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Jumping a horse that is over in the knees

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  • Jumping a horse that is over in the knees

    Anyone have and experience or advice of jumping a horse who is over in the knees? Is it dangerous or just a cosmetic fault? Thanks...
    Celtic Charisma (R.I.P) ~ http://flickr.com/photos/rockandracehorses/2387275281
    Proud owner of "The Intoxicated Moose!"
    "Hope is not an executable plan" ~ My Mom
    I love my Dublin-ator

  • #2
    Well, it's like asking how long is the string without showing anybody the string.

    How over is he and what kind of shoulder and pastern angles does he have?

    Because it all depends on the total package and what you want to jump-as in how high and wide.

    Anytime something is considered a fault and has been for centuries, there is a reason. It may never bother some while others are plagued with soundness issues related to the misalignment of the joint and the pressure put upon it.

    So the answer is no, it is not just a cosmetic flaw-those are called blemishes, not faults. it is a fault. Maybe be one you can live with. Maybe not. It all depends.
    When opportunity knocks it's wearing overalls and looks like work.

    The horse world. Two people. Three opinions.

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    • #3
      My Selle Francais mare is over at the knee; never a soundness issue for us. She certainly has the scope, ability, and drive to jump 4' fences. But for the sake of being careful of any future potential soundness issues we're making her into a 3' Small Junior horse. Yes, it's a conformation fault which I knew when I bought her, but it's a fault that has never caused concern. I need new confo shots of her anyway, so I'll try to take some tonight and post them here. A photo of her jumping is in my profile.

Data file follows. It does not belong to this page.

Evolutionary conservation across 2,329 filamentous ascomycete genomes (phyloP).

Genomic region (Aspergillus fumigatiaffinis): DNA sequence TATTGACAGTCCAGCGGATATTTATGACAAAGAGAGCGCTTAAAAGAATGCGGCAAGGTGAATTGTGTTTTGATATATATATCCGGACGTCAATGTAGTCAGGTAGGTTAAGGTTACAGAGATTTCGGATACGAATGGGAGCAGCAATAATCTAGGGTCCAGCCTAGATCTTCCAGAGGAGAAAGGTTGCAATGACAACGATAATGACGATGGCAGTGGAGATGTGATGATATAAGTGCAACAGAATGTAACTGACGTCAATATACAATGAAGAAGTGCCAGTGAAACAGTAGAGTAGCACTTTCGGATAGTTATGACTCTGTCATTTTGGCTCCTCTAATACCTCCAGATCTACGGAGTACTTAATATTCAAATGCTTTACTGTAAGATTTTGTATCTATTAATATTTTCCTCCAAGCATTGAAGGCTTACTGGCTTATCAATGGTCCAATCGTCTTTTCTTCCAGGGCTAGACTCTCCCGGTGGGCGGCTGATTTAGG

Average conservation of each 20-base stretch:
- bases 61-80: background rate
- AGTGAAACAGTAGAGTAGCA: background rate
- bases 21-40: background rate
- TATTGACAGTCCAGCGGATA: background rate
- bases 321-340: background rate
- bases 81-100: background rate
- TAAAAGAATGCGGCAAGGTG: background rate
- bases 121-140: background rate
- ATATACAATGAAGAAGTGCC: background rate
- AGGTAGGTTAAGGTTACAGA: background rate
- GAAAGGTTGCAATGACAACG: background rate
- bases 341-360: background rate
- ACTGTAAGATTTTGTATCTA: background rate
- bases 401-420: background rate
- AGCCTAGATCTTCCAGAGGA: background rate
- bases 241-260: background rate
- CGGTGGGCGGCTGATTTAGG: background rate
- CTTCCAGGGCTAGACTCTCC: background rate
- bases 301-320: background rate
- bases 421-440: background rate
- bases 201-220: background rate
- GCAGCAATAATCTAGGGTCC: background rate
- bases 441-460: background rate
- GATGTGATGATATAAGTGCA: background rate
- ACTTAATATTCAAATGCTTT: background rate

"Beware the hobby that eats."
      Benjamin Franklin

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      • Original Poster

        #4
        He has fantastic conformation, except for him being over in the knees. I do not believe he was born that way. From what I understand from his previous owners, who raced him, they got that way from an injury on the track. They raced him that way for many years. He will stand up straight sometimes, just not all the time. My biggest concern is his being able to handle the landing. We are not looking to go over 2' with him as he is just a trail horse. I just wanted to know if this is a major issue, or if it is based on individual performance.
        Celtic Charisma (R.I.P) ~ http://flickr.com/photos/rockandracehorses/2387275281